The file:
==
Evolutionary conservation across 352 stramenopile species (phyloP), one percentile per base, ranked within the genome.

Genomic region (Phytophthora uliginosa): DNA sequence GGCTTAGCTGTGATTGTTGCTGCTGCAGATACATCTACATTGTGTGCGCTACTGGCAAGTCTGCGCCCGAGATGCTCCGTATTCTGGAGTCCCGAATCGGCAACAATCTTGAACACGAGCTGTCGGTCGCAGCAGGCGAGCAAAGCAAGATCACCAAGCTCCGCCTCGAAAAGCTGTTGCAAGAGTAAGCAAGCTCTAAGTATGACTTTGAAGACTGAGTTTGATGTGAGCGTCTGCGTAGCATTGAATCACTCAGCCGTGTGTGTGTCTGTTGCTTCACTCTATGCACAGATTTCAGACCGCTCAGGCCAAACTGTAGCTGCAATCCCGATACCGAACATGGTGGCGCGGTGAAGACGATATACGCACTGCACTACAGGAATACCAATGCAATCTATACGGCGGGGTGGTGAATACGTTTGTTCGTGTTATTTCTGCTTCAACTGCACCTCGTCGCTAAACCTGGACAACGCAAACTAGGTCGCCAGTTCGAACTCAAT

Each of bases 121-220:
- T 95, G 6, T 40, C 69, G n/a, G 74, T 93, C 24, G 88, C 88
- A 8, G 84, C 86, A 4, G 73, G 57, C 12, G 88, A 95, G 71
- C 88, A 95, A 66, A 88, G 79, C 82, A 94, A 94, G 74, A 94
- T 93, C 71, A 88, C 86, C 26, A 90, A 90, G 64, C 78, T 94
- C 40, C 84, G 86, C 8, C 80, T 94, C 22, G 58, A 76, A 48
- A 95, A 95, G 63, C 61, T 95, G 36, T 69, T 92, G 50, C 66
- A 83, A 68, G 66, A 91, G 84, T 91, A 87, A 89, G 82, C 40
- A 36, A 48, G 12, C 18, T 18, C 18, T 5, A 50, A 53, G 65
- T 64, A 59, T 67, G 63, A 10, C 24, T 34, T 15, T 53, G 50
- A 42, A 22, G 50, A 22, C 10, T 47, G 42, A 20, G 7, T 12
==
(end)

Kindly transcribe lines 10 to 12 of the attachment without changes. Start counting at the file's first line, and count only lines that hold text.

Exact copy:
- A 83, A 68, G 66, A 91, G 84, T 91, A 87, A 89, G 82, C 40
- A 36, A 48, G 12, C 18, T 18, C 18, T 5, A 50, A 53, G 65
- T 64, A 59, T 67, G 63, A 10, C 24, T 34, T 15, T 53, G 50